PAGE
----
Gail Goodridge, 60, the manager of HIV/AIDS and women’s health programs at FHI 360, a nonprofit international development organization, died June 18 at Capital Caring’s Halquist Memorial Inpatient Center in Arlington County. She had cancer, said her sister Lori Stanley. Mrs. Goodridge, an Arlington resident, had worked at the Washington office of FHI 360 for the past two decades. She previously worked for five years at the U.S. Agency for International Development on projects related to women’s health and independence, micro-loans and population studies. She traveled to Nairobi as director of an HIV/AIDS program in East and Central Africa. Gail Ann Washchuck was born in Detroit. She received a bachelor’s degree in English and mass communications from Arizona State University in 1973 and a master’s degree in future studies from the University of Houston in 1978. She was a member of St. Charles Borromeo Catholic Church in Arlington, where she organized and participated in outreach programs in Africa, Haiti and the Dominican Republic. She also volunteered with the Virginia Interfaith Center for Public Policy, Virginians Organized for Interfaith Community Engagement and Social Action Linking Together, a Catholic advocacy group in Arlington. Her husband of 18 years, Glyne Goodridge, died in 2001. Survivors include four stepdaughters, Elizabeth Malouin of Midhurst.
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Leo Pizarro

Leonel Tristan Pizarro passed away peacefully on July 10, 2012 in Woodbridge, VA from complications related to Alzheimer’s disease. Leo was born September 25, 1944 in Pueblo Hundido, Chile, to Carmen and Tristan Pizarro. He and his sister, Magda, grew up in a loving home and treasured their time riding on trains with their father Tristan, who was a railroad telephone engineer. Leo married Sue Anne Ipsen on May 20, 1972 in Clayton, CA. Leo graduated from the University of the Pacific in California where he played soccer, and later received an MBA from the Thunderbird School of International Management. He spent wonderful years with his family living overseas and working at remote construction sites as an administrator. He embraced the gypsy lifestyle, working all over Central and South America before joining the U.S. Agency for International Development. The rest of his career was spent stationed at US Embassies in Guatemala, Honduras, Egypt, El Salvador, Senegal, and Israel working on development projects with some of the neediest people in the world. People who worked for Leo loved him. He was a passionate, generous, and loving man. If there was a party, he was there, dancing up a storm and leading the charge. He adopted young single people into his family at every post, giving them a home, an advisor, and a beer. He always kept change in his pockets and car doors for anyone who asked for it, and would raid his house for items to give away. Those who knew him best enjoyed his colorful personality. His stubbornness challenged the most worthy opponents and he often bumped heads with his supervisors. He was happiest on an adventure whether it was deep sea fishing in the Red Sea, driving and branding cattle in the Mosquito Coast in Honduras, or motoring around the Sahara in a Land Cruiser in his endless search for pretty rocks to add to his several hundred pound collection. Leo’s proudest achievement was his family, and he let them all know it. He leaves behind his wife, Sue, who joined him on his adventures for so many years. He will be remembered by his four children: Fernando, Lisa, Sandra, and Nicole, and his first granddaughter, Alexis Manali. A very special mention must be made of Maria Fe Saavedra, an important member of the Pizarro family who dedicated herself to Leo’s care in his last years, giving comfort and love.
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Ragaei Abdelfattah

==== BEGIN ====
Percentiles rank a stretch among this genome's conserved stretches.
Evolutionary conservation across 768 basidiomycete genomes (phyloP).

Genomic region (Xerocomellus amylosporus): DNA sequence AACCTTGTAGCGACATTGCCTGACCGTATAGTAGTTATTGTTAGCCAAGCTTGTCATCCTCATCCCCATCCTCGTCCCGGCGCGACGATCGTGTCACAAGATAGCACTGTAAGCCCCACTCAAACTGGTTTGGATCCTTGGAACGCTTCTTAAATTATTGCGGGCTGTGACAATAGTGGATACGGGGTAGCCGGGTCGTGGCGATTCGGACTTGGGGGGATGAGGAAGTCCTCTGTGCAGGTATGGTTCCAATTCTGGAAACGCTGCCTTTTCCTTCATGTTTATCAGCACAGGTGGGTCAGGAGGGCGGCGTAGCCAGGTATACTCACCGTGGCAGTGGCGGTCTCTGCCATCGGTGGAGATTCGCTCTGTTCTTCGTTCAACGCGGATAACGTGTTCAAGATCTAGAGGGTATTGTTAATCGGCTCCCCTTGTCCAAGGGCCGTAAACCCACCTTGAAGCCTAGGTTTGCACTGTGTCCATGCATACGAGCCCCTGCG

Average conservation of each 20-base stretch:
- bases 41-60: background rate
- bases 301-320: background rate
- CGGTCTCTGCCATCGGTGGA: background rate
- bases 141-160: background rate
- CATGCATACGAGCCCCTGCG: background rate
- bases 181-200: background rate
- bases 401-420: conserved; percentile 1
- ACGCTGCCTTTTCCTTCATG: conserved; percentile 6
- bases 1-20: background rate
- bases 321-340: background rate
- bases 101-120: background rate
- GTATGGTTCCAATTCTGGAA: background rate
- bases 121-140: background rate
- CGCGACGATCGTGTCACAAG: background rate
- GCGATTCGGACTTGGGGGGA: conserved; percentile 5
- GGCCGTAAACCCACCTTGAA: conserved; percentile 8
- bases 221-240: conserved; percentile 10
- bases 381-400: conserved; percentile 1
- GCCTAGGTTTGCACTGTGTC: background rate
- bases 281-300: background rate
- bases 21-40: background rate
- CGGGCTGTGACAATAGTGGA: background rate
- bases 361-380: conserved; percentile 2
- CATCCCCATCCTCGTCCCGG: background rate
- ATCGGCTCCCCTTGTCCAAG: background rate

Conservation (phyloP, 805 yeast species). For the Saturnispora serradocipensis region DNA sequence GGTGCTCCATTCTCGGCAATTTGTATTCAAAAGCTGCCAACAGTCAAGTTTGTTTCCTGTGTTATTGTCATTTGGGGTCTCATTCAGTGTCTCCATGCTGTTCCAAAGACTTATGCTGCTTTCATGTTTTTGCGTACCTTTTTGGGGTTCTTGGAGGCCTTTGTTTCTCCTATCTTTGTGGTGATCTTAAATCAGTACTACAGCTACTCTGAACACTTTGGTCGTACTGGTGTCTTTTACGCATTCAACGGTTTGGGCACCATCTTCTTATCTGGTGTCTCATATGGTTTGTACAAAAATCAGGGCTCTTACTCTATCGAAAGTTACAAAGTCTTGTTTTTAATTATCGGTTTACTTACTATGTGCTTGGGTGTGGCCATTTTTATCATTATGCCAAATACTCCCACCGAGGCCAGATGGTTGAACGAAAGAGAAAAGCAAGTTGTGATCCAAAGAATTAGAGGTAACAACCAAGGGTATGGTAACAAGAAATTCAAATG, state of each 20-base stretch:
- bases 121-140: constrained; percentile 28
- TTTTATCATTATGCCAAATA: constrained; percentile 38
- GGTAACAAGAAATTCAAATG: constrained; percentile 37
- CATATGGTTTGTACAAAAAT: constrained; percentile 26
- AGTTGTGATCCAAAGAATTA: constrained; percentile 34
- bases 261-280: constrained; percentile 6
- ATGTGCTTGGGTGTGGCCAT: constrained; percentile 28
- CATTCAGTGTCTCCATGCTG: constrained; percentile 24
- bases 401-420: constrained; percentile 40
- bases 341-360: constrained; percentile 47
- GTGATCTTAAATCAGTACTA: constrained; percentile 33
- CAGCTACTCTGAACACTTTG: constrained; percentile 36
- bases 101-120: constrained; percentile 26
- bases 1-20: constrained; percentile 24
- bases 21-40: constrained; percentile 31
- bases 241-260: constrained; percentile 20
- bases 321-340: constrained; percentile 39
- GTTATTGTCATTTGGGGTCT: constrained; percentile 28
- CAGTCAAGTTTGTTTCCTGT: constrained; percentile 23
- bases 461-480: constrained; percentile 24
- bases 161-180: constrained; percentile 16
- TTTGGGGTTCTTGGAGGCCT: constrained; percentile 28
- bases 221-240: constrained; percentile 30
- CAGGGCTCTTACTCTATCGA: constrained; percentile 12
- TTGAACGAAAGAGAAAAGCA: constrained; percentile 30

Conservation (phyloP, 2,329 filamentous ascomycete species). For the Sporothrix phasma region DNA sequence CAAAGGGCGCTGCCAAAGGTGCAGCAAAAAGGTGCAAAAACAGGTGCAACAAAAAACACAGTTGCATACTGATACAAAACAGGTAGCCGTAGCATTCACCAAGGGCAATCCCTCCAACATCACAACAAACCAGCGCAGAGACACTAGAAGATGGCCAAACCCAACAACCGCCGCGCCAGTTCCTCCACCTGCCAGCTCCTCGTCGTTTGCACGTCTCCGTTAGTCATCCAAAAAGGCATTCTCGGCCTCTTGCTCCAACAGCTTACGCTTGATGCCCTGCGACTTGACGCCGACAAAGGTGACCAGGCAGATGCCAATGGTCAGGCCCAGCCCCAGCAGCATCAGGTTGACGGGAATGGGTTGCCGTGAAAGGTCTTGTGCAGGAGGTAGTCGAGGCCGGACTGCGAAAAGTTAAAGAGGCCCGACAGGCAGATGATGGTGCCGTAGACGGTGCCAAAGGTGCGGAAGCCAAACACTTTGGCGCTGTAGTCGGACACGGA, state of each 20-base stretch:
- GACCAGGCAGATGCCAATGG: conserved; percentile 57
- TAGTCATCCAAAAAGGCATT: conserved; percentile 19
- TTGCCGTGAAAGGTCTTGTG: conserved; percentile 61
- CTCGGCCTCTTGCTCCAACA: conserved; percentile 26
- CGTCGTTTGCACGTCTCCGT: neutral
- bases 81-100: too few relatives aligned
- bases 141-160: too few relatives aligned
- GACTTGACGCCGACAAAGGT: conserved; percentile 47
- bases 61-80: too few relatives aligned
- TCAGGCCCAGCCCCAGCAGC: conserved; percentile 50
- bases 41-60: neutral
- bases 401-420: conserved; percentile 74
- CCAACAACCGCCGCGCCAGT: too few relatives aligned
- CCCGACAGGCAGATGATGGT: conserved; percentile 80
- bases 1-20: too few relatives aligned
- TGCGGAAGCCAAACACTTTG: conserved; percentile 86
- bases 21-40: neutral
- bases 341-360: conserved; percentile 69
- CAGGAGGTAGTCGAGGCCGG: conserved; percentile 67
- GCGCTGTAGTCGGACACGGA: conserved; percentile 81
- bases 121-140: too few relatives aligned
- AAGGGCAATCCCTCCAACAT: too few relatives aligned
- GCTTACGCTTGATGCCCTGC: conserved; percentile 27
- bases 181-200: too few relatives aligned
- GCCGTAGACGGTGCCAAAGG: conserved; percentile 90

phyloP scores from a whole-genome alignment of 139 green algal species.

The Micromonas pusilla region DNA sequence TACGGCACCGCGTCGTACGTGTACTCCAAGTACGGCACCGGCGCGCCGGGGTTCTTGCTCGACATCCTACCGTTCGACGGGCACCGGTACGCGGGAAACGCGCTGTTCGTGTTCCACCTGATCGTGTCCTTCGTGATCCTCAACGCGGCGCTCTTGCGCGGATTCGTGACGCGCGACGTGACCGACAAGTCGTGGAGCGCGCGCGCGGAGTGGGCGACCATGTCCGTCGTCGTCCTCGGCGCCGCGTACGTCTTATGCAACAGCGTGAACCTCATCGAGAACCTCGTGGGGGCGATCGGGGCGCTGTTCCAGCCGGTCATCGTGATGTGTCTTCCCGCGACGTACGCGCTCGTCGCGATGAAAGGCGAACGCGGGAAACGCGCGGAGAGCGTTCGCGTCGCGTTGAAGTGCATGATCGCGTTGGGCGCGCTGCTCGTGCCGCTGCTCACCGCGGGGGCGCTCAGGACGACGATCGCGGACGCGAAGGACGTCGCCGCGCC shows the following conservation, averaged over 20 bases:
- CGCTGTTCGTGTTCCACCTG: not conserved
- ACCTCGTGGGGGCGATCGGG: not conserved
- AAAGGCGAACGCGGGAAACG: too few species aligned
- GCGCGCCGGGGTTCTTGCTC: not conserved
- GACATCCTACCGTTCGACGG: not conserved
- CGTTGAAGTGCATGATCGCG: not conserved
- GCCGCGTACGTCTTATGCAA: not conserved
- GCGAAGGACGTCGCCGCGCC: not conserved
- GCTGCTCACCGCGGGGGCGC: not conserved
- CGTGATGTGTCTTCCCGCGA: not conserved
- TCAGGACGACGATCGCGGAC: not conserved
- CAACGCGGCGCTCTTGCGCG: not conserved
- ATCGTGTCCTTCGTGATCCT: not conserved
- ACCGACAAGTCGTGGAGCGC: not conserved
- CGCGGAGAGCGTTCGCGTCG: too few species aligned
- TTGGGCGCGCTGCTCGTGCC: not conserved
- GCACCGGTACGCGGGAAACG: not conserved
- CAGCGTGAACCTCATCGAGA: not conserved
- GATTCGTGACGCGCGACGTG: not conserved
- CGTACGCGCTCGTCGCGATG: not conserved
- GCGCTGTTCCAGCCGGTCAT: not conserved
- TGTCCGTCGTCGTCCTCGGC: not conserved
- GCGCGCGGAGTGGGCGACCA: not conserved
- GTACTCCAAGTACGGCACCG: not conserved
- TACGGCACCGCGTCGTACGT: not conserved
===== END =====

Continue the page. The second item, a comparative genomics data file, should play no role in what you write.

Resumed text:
A U.S. government aid worker with ties to the Washington area was killed in a suicide bombing Wednesday in Afghanistan, the State Department said. Ragaei Abdelfattah — a former master planner for Prince George’s County who had come from Egypt and fallen in love with the United States — was killed in the eastern Konar province. Three coalition service members and an Afghan civilian were also killed in the attack, and a State Department diplomat was injured. Abdelfattah, 43, was on his second voluntary tour as a Foreign Service officer with the U.S. Agency for International Development, a job that took him to eastern Afghanistan to partner with local officials to establish schools and health clinics and to deliver electricity. “He felt like he was doing rewarding development work,” Abdelfattah’s wife, Angela Ruppe, said in an interview. “He spoke to me many times about the relationships he was building. It was fulfilling.” Secretary of State Hillary Rodham Clinton condemned the attack in a statement and praised Abdelfattah’s work as “an example of the highest standards of service.” Abdelfattah was born in Giza and grew up in Cairo, where he studied architecture at Ain Shams University. He worked in urban planning and ecotourism development in Egypt and led a project for the U.N. Development Program before arriving in America shortly before Sept. 11, 2001. “He loved the bigness of it,” said Ted Koebel, an urban affairs and planning professor at Virginia Tech, where Abdelfattah spent part of the past decade pursuing a PhD. “I remember him saying he had a sense that the United States was the center of the world and that’s what he wanted to be a part of,” Koebel said. He toured the Mall, visited Disneyland with his two sons — now teenagers, according to a statement from USAID Administrator Rajiv Shah — and otherwise embraced Americana and America, becoming a naturalized citizen several years ago. “We had trips around the state where Ragaei would just want to stop at somebody’s roadside pie restaurant outside of Harrisonburg [ Va.] or on [Route] 460, coming back through the peanut farm area,” Koebel said. “He just loved everything about the United States.” That included bad chain restaurants and classic suburbia, his wife said. “I used to joke with him that he was even more American than I was.” Abdelfattah never completed his PhD at Virginia Tech. (“Expected in 2013/4,” his résumé says.) Instead, he moved to the Washington area and went to work in Prince George’s to provide for his family. He spent five years with the Maryland-National Capital Parks and Planning Commission. He became a supervisor and was regarded as a rising star. County Planning Director Fern Piret on Thursday lamented “the loss of someone with so much potential.” Ivy Lewis, a division chief with the planning commission, recalled Abdelfattah as “very smart, very passionate about community development, very knowledgeable.” There was also this, she said: “He was the co-worker who would take other co-workers out to lunch just to stay in touch and get to know them better. He was really a people person who took time to get to know his co-workers.” He even met his second wife at the commission, after his first marriage ended in divorce. Colleagues thought Abdelfattah and Ruppe were just carpooling partners, driving in together from Annapolis. Then one day in 2009, they announced to the office that they had married. He had proposed by calling her into his office, showing her three dates on his Outlook calendar and telling her to pick one for their wedding. Abdelfattah, who had worked as a contractor with USAID officials in Egypt, began to talk seriously about working with the agency again. He liked the international development mission, Ruppe said. He put in for a job and was offered Afghanistan. “It’s pretty much where you have to go before you move on to other assignments,” Ruppe said. They both had safety concerns — “of course we did,” she said — but she left the decision to her husband. And he decided to go and then to go again. From afar, he followed all the news at his old office, sending emails to congratulate former colleagues on their new appointments. He told people here that he was planning to take the American Institute of Certified Planners exam in November. He had just taken a two-week vacation with Ruppe and told friends how “romantic and wonderful” it was. He sent travel photos and birthday greetings and gifts. And in December, when a Virginia Tech police officer was fatally shot on campus, he e-mailed his old professor and friend. “He said, ‘Be safe,’ ” Koebel recalled. “I said, ‘Geez, Ragaei, back atcha.’ He was obviously working in a dangerous part of the world. You obviously knew something bad could happen. You just hoped it never did.”